The purpose of this piece is not to disturb the peace — although I cannot control how sensitive types will misinterpret and perhaps internalize this organizational critique as a personal putdown — but rather, to explain why United Council (UC) has struggled in recent years.
UC needs to move beyond its normal operations. Leadership, rank, and file must do more than the usual United Council routine, which proves ineffectual in practical policy outcomes:
1) Why spend so much time trying to save its own skin — time made by ducking phone calls from alumni, because staff are preoccupied and meeting internally about their own woes — by presenting to a small slice of SGA leaders on campus to pitch an affirmative fundraiser referendum and sell another year of membership, without so much as showing concern for the opinions of the non-SGA-official student plebeians? Gotta be home by your curfew, eh?
2) Why stop at electing members to leadership positions, which don’t carry any cachet outside the extremely niche field of student government? Look out for the interests of non-leaders, too.
We can’t all be grassroots organizers or attain employment in Student Affairs. Even fewer of us can launch into politics (unless sponsored by the Council on Foreign Relations, which indirectly dictates our national policy and therefore the type of leaders we get, in undemocratic fashion, via institutional positioning and media priming).
3) Why talk about unconscious victimization of certain groups, when we’re all blatantly victimized by declining job prospects — or at least know someone who is — irrespective of UC’s head-in-the-sand attitude towards this?
To be certain, some students pine for the verbal nectar you give their itching ears: They want to feel as if they’re changing the world by attending meetings about internal UC business (to contrive stuff to do that looks good on a resume); making it easier for newer students to graduate (and therefore compete with them for jobs they might not even qualify for anyway); and fruitlessly lobbying for UW funding (of which $250 million in cuts were finalized, thanks in part to my grassroots organizing as the anti-UC).
Those are the activities that comprise the inner workings and visible doings of UC. So, how does United Council improve life for actual students? Let us examine some possibilities:
1) The tuition freeze on 2-year colleges? Not UC’s doing!
Governor Scott Walker — the very antithesis of everything UC purports to represent — proposed the tuition lock! UC cannot claim credit for what is politically inevitable.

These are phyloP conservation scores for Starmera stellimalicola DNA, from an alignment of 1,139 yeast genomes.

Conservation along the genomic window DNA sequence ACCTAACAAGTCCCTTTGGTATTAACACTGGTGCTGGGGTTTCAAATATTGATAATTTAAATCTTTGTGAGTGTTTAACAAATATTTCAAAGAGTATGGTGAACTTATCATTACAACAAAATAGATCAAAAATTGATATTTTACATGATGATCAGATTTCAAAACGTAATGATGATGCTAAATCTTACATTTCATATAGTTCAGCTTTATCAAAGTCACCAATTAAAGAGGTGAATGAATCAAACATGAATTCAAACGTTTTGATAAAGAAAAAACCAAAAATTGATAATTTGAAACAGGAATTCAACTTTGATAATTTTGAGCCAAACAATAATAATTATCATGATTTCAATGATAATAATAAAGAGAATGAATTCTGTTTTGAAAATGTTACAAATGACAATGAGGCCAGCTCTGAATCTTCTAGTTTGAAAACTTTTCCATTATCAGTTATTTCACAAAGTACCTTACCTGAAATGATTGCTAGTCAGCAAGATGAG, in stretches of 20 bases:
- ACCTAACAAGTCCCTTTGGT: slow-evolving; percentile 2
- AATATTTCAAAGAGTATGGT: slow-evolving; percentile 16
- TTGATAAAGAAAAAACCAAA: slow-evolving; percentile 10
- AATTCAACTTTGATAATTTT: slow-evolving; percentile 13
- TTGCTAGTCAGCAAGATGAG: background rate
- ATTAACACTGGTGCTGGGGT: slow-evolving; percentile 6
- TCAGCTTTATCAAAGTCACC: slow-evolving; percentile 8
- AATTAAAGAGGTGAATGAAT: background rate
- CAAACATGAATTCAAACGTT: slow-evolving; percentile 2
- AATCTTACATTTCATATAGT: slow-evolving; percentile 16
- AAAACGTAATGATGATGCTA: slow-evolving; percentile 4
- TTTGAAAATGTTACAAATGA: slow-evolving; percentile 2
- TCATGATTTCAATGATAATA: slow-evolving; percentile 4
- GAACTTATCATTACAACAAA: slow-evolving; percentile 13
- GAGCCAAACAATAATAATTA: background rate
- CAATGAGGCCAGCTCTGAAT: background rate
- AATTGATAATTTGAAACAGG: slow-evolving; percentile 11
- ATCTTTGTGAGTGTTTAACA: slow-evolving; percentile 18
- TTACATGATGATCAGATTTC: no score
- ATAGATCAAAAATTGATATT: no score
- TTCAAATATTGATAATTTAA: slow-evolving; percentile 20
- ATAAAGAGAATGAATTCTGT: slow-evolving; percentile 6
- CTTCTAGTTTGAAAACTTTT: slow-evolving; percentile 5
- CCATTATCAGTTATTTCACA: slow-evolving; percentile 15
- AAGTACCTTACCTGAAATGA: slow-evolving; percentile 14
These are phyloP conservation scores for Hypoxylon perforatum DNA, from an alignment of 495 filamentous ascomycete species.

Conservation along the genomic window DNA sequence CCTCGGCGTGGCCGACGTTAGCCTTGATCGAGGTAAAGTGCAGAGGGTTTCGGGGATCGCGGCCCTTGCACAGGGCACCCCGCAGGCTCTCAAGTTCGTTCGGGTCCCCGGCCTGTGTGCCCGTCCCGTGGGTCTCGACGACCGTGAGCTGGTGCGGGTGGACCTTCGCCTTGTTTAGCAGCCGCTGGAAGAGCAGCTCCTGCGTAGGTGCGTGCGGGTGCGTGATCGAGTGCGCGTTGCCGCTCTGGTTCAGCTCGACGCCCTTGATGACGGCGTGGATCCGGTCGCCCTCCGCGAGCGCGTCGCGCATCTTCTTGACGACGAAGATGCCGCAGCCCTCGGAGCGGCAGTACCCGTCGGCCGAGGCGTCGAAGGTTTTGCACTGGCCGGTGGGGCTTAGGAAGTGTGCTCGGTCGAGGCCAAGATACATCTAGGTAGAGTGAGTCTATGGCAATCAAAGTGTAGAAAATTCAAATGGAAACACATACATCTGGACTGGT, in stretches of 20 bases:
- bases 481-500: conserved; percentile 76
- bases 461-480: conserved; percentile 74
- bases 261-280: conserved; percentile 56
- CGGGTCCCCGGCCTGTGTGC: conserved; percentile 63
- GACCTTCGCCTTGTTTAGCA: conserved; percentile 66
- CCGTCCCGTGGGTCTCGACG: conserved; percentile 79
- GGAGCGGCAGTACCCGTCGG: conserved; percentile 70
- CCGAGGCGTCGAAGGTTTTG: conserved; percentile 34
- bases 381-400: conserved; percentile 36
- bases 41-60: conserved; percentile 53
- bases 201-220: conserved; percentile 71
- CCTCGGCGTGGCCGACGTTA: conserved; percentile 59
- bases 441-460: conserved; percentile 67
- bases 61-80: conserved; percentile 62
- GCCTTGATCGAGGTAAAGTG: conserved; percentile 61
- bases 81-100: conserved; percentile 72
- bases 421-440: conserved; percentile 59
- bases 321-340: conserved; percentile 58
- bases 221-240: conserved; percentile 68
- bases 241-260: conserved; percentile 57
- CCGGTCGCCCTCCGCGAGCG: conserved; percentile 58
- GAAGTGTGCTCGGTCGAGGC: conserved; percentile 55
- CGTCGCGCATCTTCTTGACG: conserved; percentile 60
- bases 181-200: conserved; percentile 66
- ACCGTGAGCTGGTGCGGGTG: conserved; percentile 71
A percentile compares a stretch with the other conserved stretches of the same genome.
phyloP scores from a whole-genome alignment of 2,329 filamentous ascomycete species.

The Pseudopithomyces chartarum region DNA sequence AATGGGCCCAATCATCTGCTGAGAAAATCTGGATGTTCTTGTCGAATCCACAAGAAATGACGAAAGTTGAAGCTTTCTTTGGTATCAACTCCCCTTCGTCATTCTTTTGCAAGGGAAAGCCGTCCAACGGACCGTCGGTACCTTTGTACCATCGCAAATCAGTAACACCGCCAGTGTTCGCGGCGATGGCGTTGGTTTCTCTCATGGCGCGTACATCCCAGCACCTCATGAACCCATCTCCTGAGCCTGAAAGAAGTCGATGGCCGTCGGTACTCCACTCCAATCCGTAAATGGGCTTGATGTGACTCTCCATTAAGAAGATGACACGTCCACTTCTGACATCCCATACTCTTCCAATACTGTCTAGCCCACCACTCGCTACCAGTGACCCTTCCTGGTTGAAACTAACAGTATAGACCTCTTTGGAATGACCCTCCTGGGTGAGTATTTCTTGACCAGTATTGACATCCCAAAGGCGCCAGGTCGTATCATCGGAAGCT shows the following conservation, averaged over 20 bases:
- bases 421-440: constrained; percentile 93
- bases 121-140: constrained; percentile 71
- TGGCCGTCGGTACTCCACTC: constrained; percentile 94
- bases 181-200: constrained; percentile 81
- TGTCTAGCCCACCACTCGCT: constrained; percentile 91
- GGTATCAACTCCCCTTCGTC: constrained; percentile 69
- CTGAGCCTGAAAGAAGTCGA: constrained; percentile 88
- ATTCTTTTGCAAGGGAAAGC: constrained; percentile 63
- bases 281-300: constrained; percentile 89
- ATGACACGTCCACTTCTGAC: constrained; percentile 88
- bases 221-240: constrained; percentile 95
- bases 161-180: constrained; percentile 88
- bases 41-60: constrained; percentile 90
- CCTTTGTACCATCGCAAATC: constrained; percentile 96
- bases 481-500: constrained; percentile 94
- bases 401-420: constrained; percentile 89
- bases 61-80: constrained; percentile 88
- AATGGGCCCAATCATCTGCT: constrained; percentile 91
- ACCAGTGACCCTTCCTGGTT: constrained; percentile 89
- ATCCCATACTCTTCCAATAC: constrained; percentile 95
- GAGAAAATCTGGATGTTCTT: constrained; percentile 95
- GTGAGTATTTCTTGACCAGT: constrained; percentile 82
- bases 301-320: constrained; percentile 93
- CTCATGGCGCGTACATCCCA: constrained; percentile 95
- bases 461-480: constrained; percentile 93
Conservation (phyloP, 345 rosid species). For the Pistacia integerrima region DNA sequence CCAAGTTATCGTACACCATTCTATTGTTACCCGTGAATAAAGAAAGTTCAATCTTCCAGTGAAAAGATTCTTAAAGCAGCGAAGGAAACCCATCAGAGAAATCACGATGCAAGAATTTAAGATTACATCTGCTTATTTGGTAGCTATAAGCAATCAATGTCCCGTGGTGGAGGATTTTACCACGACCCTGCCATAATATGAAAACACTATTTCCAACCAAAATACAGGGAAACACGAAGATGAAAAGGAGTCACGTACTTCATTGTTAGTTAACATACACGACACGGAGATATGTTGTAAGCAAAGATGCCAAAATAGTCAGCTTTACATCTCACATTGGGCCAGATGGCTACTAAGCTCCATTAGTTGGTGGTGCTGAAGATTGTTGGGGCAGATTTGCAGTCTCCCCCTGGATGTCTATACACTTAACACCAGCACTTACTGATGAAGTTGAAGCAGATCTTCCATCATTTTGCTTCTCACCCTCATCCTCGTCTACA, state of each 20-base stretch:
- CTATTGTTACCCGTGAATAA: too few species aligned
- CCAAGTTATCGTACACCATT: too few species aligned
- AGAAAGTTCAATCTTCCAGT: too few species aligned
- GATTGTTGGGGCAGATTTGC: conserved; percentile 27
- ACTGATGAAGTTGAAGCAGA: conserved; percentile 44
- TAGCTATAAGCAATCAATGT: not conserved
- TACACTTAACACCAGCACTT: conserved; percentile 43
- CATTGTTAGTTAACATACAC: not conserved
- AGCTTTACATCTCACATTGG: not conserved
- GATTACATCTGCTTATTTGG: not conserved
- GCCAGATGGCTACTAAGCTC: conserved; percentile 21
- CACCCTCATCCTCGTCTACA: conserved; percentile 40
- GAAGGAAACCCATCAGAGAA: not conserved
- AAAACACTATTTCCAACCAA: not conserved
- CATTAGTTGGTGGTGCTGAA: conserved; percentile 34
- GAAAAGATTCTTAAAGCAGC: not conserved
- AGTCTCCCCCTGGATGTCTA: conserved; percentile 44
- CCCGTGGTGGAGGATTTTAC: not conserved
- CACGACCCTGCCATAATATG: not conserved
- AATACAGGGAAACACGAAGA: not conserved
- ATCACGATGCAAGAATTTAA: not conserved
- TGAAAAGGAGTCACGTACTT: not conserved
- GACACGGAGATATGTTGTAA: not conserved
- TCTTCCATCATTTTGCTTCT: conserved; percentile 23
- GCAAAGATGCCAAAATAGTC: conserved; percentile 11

I’m surprised United Council does not take credit for desirable weather in the Madison area! Such grandiosity would suit UC’s self-importance.
2) Sending UC staff to campus to explain what UC does? NOT helping students! It is merely self-serving promotional activity paid for by the very same students’ UC membership fees.
“Pay us, because we do important things for you, such as persuade you we’re important.” Hah!
3) Enhance the job prospects of students? No; United Council has never concerned itself with the job prospects of UW students generally, which is a damned shame and totally dismissing a valid motivation for thousands of student members.
Board members are too cowardly to challenge the UW System or professional programs at member campuses to produce job placement rates or 1-year post hoc occupational outcomes for those who recently earned their degree. It’s not that difficult to measure, but weak-kneed UC lacks the political will to fight that much-needed regulatory battle.
The only way to promote action on this underserved issue of school-to-work accountability within the UW System is to shame officials into responsive policymaking via blog articles.
Although this piece has posted United Council into the steel for its inaction on the matter, that is galvanize student leaders into utilizing UC’s core competence grassroots organizing into holding UW regents, chancellors, and their underlings at each campus accountable for how well their respective schools’ promise of “career development” has panned out in terms of wage premium (or the lack thereof) for some quantified plurality (or non-majority) of graduates.
By doing nothing, United Council is content that the UW System continues its exploitation of those students aspiring to become gainfully employed professionals. The knowledgeable bystander becomes an accomplice!
Even among “soft sciences” majors, you’ll find this attribute of career orientation applies to MOST students! I doubt few attendees of UC General Assemblies would say having a decent-paying job after college is NOT important. With that said…
…WHY isn’t United Council being directed to work on this?! Are student leaders so arrogantly self-assured that they’ll “have theirs” after degree conferral?
Dream on — we need collective action on this issue: If not for self-preservation of your own career track, then in altruistic solidarity. (That’s your lingo; those are your shibboleths. This SHOULD resonate, unless you’re being contrarian for contrary’s sake.)